Try a Friar’s Omelet recipe from 1886
I have in possession a battered old leather-bound notebook. In the front page is lady’s name and the date – 1886. It is a collection of hand-written recipes from England.
Many of these recipes were given to her. Some are marked ‘Mother’, others are from ‘Alice A’, ‘Sissie’ and ‘Florrie’ amongst other contributors.
I’m working my way through it and it can be tricky because ‘Mother’ or ‘Florrie’ assumes that we know how to make cakes so just lists the ingredients, thinking that we know what to do with them.
Some are written in very faded pencil and others were obviously written hurriedly, making many difficult to read. Temperature and quantities are sometimes assumed too such as ‘a good sized turnip’ or a ‘quick oven’.
I’ll be sharing them with you as and when I decipher them. Here’s the first.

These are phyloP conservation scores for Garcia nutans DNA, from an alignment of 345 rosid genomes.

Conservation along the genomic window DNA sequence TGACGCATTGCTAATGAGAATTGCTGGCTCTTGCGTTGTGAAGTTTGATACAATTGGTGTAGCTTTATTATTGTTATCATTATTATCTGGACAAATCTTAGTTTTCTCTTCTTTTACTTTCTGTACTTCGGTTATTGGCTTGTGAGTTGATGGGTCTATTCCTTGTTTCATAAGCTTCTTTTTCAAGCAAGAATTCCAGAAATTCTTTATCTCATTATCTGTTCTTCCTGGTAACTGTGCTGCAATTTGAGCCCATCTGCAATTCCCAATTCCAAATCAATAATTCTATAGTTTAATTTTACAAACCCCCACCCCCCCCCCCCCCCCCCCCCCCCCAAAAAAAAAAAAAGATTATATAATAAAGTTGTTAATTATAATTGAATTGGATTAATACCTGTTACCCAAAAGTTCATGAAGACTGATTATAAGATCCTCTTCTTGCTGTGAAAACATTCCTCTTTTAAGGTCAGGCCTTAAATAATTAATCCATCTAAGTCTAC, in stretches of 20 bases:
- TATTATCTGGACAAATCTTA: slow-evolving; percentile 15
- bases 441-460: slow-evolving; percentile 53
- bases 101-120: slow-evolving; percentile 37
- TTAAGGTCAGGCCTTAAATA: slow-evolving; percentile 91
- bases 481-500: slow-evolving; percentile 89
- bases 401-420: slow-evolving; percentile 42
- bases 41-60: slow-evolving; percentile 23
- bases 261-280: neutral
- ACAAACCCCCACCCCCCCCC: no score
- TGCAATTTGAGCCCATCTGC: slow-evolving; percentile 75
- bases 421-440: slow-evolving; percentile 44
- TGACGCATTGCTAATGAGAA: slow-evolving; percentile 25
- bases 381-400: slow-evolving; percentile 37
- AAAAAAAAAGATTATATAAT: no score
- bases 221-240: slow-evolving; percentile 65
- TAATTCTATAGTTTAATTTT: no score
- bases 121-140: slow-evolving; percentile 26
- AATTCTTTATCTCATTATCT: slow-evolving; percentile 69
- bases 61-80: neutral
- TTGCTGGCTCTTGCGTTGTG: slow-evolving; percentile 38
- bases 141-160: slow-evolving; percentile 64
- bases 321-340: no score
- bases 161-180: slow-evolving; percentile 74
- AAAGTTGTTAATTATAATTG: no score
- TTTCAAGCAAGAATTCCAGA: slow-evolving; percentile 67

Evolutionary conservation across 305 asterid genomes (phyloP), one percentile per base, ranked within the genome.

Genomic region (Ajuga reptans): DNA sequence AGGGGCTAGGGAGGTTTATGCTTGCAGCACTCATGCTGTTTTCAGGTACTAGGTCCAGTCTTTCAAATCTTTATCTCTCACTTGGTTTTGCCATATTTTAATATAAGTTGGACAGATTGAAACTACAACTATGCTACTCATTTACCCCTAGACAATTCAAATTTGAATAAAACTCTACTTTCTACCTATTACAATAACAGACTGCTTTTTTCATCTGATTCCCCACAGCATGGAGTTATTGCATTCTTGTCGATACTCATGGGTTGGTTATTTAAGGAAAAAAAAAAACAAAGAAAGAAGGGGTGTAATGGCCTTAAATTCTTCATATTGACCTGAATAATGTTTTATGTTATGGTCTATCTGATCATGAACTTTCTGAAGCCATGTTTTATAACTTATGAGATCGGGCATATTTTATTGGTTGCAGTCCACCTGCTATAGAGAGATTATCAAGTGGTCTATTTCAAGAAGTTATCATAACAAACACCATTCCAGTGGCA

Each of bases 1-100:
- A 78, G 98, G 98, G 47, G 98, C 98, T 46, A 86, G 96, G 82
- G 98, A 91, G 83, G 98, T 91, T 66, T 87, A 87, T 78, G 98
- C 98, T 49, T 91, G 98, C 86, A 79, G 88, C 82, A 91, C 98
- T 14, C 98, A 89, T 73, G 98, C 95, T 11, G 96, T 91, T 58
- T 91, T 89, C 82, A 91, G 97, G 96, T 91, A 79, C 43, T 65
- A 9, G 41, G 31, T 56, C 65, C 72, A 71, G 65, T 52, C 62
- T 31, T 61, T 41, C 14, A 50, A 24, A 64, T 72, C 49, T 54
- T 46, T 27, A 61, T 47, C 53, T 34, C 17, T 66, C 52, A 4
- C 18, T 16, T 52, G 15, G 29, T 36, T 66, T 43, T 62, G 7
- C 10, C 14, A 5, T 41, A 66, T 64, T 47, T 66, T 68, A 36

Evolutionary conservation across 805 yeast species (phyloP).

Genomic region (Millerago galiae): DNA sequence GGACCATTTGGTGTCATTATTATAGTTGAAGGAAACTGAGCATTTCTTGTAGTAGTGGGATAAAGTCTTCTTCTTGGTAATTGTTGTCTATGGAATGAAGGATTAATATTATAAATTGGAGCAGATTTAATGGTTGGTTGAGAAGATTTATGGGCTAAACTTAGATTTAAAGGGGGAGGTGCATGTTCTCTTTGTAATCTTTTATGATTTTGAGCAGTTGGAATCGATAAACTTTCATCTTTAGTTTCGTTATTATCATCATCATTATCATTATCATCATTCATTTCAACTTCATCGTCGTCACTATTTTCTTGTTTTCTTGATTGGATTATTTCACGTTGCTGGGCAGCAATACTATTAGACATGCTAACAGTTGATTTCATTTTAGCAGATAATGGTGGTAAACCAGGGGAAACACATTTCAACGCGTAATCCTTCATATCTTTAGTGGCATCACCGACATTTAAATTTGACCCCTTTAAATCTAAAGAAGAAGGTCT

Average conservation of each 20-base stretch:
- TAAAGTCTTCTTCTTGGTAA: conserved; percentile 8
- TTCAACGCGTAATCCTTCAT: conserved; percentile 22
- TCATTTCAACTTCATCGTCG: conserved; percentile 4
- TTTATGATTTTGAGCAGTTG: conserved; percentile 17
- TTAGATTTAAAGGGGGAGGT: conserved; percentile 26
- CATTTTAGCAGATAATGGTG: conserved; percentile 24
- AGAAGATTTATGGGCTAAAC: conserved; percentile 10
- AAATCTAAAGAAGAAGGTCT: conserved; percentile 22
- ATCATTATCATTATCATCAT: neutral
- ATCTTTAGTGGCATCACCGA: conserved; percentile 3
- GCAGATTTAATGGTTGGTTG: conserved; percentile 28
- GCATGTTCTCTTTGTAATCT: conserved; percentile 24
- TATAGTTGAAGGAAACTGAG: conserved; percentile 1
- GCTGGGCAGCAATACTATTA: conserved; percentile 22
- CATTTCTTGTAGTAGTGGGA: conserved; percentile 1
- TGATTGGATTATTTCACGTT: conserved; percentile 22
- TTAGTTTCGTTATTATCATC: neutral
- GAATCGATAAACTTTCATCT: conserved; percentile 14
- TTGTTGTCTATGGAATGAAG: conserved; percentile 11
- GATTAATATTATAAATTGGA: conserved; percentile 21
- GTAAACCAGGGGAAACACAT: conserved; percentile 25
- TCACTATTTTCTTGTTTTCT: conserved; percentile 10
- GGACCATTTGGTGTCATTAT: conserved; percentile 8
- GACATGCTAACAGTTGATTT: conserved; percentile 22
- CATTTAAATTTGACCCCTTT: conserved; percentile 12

Please see my notes in italics.
Note: The apples should be peeled and cored. ‘Breadcrumbs’ does not refer to anything out of a packet but literally crumbed bread.
- Eight or more large apples
- 2 oz butter
- 1 egg
- Sugar to taste
- Boil eight or nine apples to a pulp.
- Stir in two ounces of butter, add powdered sugar to taste.
- Strain, then add an egg well beaten up.
- Butter a deep baking dish.
- Thickly strew breadcrumbs so as to stick allover the bottom and sides.
- Put in the mixture and strew breadcrumbs plentifully over the top.
- Put into a moderate oven and when baked turn it out and put powdered sugar over it.
In fact, no-one is attributed with supplying this recipe but underneath it is the legend ‘(Very good)’.
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